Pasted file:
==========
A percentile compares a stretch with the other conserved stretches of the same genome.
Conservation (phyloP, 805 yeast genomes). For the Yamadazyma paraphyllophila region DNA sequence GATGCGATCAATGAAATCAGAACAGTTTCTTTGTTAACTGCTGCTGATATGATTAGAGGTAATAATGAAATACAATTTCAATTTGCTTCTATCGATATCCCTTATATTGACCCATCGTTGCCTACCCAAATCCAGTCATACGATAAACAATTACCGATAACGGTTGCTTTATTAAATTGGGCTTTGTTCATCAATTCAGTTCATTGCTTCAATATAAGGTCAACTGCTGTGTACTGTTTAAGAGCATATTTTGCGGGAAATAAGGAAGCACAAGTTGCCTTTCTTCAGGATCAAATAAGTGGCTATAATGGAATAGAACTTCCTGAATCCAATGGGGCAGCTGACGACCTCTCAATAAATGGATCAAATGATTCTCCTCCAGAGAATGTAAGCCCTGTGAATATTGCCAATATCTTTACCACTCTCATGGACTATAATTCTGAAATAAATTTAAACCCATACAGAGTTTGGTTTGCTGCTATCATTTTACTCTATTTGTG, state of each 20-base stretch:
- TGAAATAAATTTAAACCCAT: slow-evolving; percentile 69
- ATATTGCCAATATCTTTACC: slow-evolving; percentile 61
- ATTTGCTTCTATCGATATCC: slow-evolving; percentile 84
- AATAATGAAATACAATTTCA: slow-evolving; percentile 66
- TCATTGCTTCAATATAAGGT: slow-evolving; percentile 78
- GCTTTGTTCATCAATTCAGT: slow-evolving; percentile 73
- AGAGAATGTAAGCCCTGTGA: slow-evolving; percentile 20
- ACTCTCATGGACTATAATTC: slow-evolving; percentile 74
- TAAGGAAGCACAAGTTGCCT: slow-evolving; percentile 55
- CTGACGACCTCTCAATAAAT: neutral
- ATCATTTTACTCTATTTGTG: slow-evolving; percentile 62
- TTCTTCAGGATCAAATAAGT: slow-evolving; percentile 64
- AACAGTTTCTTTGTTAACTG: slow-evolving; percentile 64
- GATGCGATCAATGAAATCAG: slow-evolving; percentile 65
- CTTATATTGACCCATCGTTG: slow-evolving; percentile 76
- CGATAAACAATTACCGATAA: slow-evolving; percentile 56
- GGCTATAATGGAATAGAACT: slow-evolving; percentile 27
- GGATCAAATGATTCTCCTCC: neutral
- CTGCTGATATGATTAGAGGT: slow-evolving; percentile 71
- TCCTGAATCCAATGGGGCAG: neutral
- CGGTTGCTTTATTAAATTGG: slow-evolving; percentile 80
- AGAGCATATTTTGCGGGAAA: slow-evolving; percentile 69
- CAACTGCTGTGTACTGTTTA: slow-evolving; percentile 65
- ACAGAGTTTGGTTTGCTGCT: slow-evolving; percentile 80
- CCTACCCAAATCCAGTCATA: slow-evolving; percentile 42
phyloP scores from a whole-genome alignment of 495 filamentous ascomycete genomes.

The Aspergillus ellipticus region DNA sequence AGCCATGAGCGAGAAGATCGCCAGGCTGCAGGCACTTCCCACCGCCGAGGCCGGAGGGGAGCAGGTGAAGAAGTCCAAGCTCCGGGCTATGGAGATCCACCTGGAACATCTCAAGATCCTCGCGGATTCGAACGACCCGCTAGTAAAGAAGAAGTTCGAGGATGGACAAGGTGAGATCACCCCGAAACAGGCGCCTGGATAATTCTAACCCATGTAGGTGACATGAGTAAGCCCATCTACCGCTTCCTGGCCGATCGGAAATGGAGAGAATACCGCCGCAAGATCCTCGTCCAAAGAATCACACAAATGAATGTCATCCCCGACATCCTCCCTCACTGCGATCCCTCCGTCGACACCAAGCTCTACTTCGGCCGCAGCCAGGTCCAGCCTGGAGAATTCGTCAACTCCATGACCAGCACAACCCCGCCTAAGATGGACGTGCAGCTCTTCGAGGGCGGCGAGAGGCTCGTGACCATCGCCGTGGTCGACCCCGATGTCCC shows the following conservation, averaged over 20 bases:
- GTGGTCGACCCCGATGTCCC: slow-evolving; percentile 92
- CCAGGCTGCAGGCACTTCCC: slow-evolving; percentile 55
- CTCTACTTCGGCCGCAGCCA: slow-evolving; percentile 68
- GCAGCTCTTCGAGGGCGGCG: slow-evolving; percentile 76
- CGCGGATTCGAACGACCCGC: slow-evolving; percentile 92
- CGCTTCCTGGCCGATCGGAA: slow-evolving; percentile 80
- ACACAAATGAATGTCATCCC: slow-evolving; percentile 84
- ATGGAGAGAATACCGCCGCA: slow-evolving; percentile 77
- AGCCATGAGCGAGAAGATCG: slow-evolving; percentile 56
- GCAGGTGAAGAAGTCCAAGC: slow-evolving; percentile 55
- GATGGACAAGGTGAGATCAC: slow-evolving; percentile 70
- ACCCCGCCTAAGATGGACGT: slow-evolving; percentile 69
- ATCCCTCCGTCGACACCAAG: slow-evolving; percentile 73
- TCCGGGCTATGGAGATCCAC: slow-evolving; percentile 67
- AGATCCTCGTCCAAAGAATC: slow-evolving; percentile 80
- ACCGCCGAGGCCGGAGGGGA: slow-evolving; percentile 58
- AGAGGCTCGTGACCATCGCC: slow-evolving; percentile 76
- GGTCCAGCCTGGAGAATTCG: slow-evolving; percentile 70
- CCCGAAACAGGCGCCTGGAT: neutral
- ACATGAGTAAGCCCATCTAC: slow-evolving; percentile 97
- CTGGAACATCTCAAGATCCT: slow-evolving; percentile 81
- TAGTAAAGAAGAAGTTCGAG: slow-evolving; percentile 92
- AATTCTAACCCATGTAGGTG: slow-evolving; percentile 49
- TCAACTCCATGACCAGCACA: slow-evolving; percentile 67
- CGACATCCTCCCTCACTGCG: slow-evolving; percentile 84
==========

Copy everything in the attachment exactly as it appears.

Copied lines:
A percentile compares a stretch with the other conserved stretches of the same genome.
Conservation (phyloP, 805 yeast genomes). For the Yamadazyma paraphyllophila region DNA sequence GATGCGATCAATGAAATCAGAACAGTTTCTTTGTTAACTGCTGCTGATATGATTAGAGGTAATAATGAAATACAATTTCAATTTGCTTCTATCGATATCCCTTATATTGACCCATCGTTGCCTACCCAAATCCAGTCATACGATAAACAATTACCGATAACGGTTGCTTTATTAAATTGGGCTTTGTTCATCAATTCAGTTCATTGCTTCAATATAAGGTCAACTGCTGTGTACTGTTTAAGAGCATATTTTGCGGGAAATAAGGAAGCACAAGTTGCCTTTCTTCAGGATCAAATAAGTGGCTATAATGGAATAGAACTTCCTGAATCCAATGGGGCAGCTGACGACCTCTCAATAAATGGATCAAATGATTCTCCTCCAGAGAATGTAAGCCCTGTGAATATTGCCAATATCTTTACCACTCTCATGGACTATAATTCTGAAATAAATTTAAACCCATACAGAGTTTGGTTTGCTGCTATCATTTTACTCTATTTGTG, state of each 20-base stretch:
- TGAAATAAATTTAAACCCAT: slow-evolving; percentile 69
- ATATTGCCAATATCTTTACC: slow-evolving; percentile 61
- ATTTGCTTCTATCGATATCC: slow-evolving; percentile 84
- AATAATGAAATACAATTTCA: slow-evolving; percentile 66
- TCATTGCTTCAATATAAGGT: slow-evolving; percentile 78
- GCTTTGTTCATCAATTCAGT: slow-evolving; percentile 73
- AGAGAATGTAAGCCCTGTGA: slow-evolving; percentile 20
- ACTCTCATGGACTATAATTC: slow-evolving; percentile 74
- TAAGGAAGCACAAGTTGCCT: slow-evolving; percentile 55
- CTGACGACCTCTCAATAAAT: neutral
- ATCATTTTACTCTATTTGTG: slow-evolving; percentile 62
- TTCTTCAGGATCAAATAAGT: slow-evolving; percentile 64
- AACAGTTTCTTTGTTAACTG: slow-evolving; percentile 64
- GATGCGATCAATGAAATCAG: slow-evolving; percentile 65
- CTTATATTGACCCATCGTTG: slow-evolving; percentile 76
- CGATAAACAATTACCGATAA: slow-evolving; percentile 56
- GGCTATAATGGAATAGAACT: slow-evolving; percentile 27
- GGATCAAATGATTCTCCTCC: neutral
- CTGCTGATATGATTAGAGGT: slow-evolving; percentile 71
- TCCTGAATCCAATGGGGCAG: neutral
- CGGTTGCTTTATTAAATTGG: slow-evolving; percentile 80
- AGAGCATATTTTGCGGGAAA: slow-evolving; percentile 69
- CAACTGCTGTGTACTGTTTA: slow-evolving; percentile 65
- ACAGAGTTTGGTTTGCTGCT: slow-evolving; percentile 80
- CCTACCCAAATCCAGTCATA: slow-evolving; percentile 42
phyloP scores from a whole-genome alignment of 495 filamentous ascomycete genomes.

The Aspergillus ellipticus region DNA sequence AGCCATGAGCGAGAAGATCGCCAGGCTGCAGGCACTTCCCACCGCCGAGGCCGGAGGGGAGCAGGTGAAGAAGTCCAAGCTCCGGGCTATGGAGATCCACCTGGAACATCTCAAGATCCTCGCGGATTCGAACGACCCGCTAGTAAAGAAGAAGTTCGAGGATGGACAAGGTGAGATCACCCCGAAACAGGCGCCTGGATAATTCTAACCCATGTAGGTGACATGAGTAAGCCCATCTACCGCTTCCTGGCCGATCGGAAATGGAGAGAATACCGCCGCAAGATCCTCGTCCAAAGAATCACACAAATGAATGTCATCCCCGACATCCTCCCTCACTGCGATCCCTCCGTCGACACCAAGCTCTACTTCGGCCGCAGCCAGGTCCAGCCTGGAGAATTCGTCAACTCCATGACCAGCACAACCCCGCCTAAGATGGACGTGCAGCTCTTCGAGGGCGGCGAGAGGCTCGTGACCATCGCCGTGGTCGACCCCGATGTCCC shows the following conservation, averaged over 20 bases:
- GTGGTCGACCCCGATGTCCC: slow-evolving; percentile 92
- CCAGGCTGCAGGCACTTCCC: slow-evolving; percentile 55
- CTCTACTTCGGCCGCAGCCA: slow-evolving; percentile 68
- GCAGCTCTTCGAGGGCGGCG: slow-evolving; percentile 76
- CGCGGATTCGAACGACCCGC: slow-evolving; percentile 92
- CGCTTCCTGGCCGATCGGAA: slow-evolving; percentile 80
- ACACAAATGAATGTCATCCC: slow-evolving; percentile 84
- ATGGAGAGAATACCGCCGCA: slow-evolving; percentile 77
- AGCCATGAGCGAGAAGATCG: slow-evolving; percentile 56
- GCAGGTGAAGAAGTCCAAGC: slow-evolving; percentile 55
- GATGGACAAGGTGAGATCAC: slow-evolving; percentile 70
- ACCCCGCCTAAGATGGACGT: slow-evolving; percentile 69
- ATCCCTCCGTCGACACCAAG: slow-evolving; percentile 73
- TCCGGGCTATGGAGATCCAC: slow-evolving; percentile 67
- AGATCCTCGTCCAAAGAATC: slow-evolving; percentile 80
- ACCGCCGAGGCCGGAGGGGA: slow-evolving; percentile 58
- AGAGGCTCGTGACCATCGCC: slow-evolving; percentile 76
- GGTCCAGCCTGGAGAATTCG: slow-evolving; percentile 70
- CCCGAAACAGGCGCCTGGAT: neutral
- ACATGAGTAAGCCCATCTAC: slow-evolving; percentile 97
- CTGGAACATCTCAAGATCCT: slow-evolving; percentile 81
- TAGTAAAGAAGAAGTTCGAG: slow-evolving; percentile 92
- AATTCTAACCCATGTAGGTG: slow-evolving; percentile 49
- TCAACTCCATGACCAGCACA: slow-evolving; percentile 67
- CGACATCCTCCCTCACTGCG: slow-evolving; percentile 84